Turtleneck Sweaters, My Mom and Me

It was 20 degrees in Asheville last night, with the threat of snow. I wore my knee-high boots, a fur jacket and lined gloves to go out to dinner. And, underneath, I wore a turtleneck sweater.

Almost immediately, the sweater started to bother me. It felt tight, hot and uncomfortable.

But it looked good with my winter in the mountains outfit.

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I was a turtleneck sweater woman in my 20’s, 30’s and 40’s. I wore them constantly in the fall and winter. I liked how a turtleneck looked with jewelry and belts, and especially how one looked with a business jacket. I bought multiple colors in multiple fabrics: light cotton, polyester and silk. (I am sadly allergic to wool). Occasionally, I would buy a heavier cotton sweater to wear with jeans in a casual sort of way.

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I loved turtlenecks in the 80’s!

 

In my 50’s, I still liked how they looked, and they also helped to mask the chin which was beginning to sag.

But then I hit my 60’s.

I haven’t purchased a turtleneck in several years. I still have a few of them in my closet, and I wear one when it’s cold and when I know that I won’t have to wear it long. They just aren’t comfortable anymore.

I realized some time ago – and was reminded again last night – that this is exactly what happened to my mother.

Mom was an attractive woman who could wear clothes well, especially in her younger years. She never had the money or inclination to buy a lot of clothes, but the ones she owned were pretty and, as a child, I loved to watch her dress up to go out to a party.

She would put on makeup, tease and spray her hair, dab on her perfume (wrists and neck), wriggle into her stockings (snapping them into garter belts, remember?) and then slip on a dress and high heels. I loved the “show” and how beautiful my mother looked when she finally let Dad see her. He would whistle at her and wink at us.

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Mom lookin’ good circa 1963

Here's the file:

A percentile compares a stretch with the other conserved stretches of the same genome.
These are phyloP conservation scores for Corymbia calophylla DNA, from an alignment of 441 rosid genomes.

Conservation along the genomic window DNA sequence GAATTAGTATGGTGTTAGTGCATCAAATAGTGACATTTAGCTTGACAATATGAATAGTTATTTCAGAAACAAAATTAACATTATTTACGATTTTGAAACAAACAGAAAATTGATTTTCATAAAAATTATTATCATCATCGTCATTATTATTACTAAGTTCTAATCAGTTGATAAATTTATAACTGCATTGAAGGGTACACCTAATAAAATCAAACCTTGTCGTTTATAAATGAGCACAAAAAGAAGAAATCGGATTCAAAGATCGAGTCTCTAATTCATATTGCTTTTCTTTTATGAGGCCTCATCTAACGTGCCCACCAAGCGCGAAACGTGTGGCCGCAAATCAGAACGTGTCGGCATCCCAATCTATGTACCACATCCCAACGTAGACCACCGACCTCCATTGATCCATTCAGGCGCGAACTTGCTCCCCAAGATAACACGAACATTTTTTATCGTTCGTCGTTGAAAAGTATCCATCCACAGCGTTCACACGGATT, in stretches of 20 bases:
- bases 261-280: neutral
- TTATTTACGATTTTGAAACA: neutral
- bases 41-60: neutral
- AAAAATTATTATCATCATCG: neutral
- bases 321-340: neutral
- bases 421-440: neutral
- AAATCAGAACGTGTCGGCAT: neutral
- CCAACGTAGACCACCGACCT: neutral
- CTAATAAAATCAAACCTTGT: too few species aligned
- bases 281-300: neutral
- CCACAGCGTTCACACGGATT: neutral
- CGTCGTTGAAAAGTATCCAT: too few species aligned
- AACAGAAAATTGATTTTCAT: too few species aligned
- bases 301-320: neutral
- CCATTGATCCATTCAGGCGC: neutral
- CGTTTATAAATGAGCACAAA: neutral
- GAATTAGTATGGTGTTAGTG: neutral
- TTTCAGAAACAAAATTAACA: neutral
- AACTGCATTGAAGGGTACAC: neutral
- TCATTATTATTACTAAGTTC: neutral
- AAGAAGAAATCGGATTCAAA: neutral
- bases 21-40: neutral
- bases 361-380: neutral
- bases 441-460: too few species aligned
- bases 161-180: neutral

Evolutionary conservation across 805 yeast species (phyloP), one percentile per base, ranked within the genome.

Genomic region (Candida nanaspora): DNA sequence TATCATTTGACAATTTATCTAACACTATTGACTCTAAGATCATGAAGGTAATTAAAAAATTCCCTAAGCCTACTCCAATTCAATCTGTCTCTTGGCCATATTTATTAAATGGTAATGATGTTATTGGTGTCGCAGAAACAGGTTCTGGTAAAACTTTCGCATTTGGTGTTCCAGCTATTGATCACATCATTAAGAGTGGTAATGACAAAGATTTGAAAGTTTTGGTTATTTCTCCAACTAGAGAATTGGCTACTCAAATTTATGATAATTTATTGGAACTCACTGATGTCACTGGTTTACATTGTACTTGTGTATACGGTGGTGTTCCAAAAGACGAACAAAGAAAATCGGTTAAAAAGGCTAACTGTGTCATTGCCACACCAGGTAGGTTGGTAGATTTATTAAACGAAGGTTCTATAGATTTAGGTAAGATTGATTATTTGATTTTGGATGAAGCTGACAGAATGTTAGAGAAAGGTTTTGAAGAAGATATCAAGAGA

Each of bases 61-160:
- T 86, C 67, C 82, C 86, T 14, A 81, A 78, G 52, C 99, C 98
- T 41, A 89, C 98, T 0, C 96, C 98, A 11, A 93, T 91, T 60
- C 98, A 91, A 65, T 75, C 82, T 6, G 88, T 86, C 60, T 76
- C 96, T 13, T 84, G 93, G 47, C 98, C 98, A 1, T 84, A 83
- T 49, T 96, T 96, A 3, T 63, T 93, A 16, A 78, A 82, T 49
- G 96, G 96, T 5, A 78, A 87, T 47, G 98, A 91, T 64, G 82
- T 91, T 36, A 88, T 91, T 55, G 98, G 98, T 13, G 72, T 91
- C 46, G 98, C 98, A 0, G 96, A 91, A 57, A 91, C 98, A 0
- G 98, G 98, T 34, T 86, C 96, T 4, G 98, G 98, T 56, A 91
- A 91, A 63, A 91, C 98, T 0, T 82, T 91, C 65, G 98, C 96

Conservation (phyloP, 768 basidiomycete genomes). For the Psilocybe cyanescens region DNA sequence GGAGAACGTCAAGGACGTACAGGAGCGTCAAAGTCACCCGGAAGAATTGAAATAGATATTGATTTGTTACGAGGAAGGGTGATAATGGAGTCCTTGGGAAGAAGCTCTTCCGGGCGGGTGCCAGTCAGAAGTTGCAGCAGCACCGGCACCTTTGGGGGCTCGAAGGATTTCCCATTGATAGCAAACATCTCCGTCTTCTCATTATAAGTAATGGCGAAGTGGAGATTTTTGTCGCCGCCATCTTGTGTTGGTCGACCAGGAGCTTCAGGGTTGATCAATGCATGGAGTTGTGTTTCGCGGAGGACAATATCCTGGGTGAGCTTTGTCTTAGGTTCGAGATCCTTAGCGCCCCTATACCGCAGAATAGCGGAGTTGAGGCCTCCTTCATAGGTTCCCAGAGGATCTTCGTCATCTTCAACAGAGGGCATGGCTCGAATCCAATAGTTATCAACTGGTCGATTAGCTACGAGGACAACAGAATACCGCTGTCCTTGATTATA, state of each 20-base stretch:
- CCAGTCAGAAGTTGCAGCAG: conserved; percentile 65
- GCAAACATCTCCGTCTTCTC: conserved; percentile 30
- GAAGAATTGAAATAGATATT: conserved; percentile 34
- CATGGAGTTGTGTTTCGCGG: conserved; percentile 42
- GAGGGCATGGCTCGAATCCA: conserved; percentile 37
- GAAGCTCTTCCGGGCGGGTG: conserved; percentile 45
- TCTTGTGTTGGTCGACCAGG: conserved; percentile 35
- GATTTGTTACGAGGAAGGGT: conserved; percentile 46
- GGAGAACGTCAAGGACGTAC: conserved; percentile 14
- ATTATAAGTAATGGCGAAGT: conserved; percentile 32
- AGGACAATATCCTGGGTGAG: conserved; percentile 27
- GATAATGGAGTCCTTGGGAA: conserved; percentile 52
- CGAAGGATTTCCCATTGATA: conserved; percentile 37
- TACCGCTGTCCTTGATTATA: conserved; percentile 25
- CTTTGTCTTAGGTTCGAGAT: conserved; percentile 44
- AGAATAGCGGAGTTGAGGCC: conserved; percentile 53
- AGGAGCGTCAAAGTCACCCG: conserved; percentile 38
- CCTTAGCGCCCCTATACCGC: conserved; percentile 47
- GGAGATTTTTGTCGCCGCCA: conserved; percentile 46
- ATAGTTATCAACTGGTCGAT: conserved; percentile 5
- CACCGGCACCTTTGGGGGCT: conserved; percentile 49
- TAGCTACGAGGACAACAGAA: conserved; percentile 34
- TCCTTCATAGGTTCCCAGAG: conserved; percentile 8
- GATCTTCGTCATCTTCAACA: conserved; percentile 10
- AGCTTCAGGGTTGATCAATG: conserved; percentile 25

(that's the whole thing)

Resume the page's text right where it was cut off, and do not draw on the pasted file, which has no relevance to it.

I remember that she had turtleneck sweaters in her wardrobe that she wore for less fancy events, including shopping trips. I thought she looked very “hip” when she wore them.

In her 60’s, after she lost my dad and began to have health problems of her own, she didn’t have as much interest in dressing up or the money to buy new things. Because I was making a good salary at that time, I bought her clothes on special occasions like her birthday and Christmas.

I remember giving her a beautiful cashmere turtleneck sweater for Christmas one year. She said she loved it.

But when I’d return home to visit, I never saw her wear it.

When I asked about it, she was apologetic.

I’m sorry honey. Turtlenecks just don’t feel comfortable around my neck anymore.

But they look so pretty, I said.

I know they do. I’ll wear your sweater when I go someplace special.

I knew that meant she probably wouldn’t wear it.

I remember being angry with her. Not because she wasn’t wearing my gift. I was angry that she didn’t care enough about how she looked. I wanted my mom to stay pretty.

Now when I look back at those times, I realize how much I didn’t understand about how she felt – not just about the turtlenecks, but about that decade of her life and the next. (She died at 78).

It would be great to be able to sit down with her today, both of us in our 60’s, and talk about life. I’d share with her that I don’t like turtlenecks anymore either and that I’m sorry for wanting her to wear them.

She would probably chuckle.

There are lots of other things I’d like to ask her about being over 60.

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I don’t know if she would have any great insights or advice for me, but I bet we’d laugh together about being this age … that is, if we didn’t cry instead!

Cathy Green

 

 

Carol Turns 60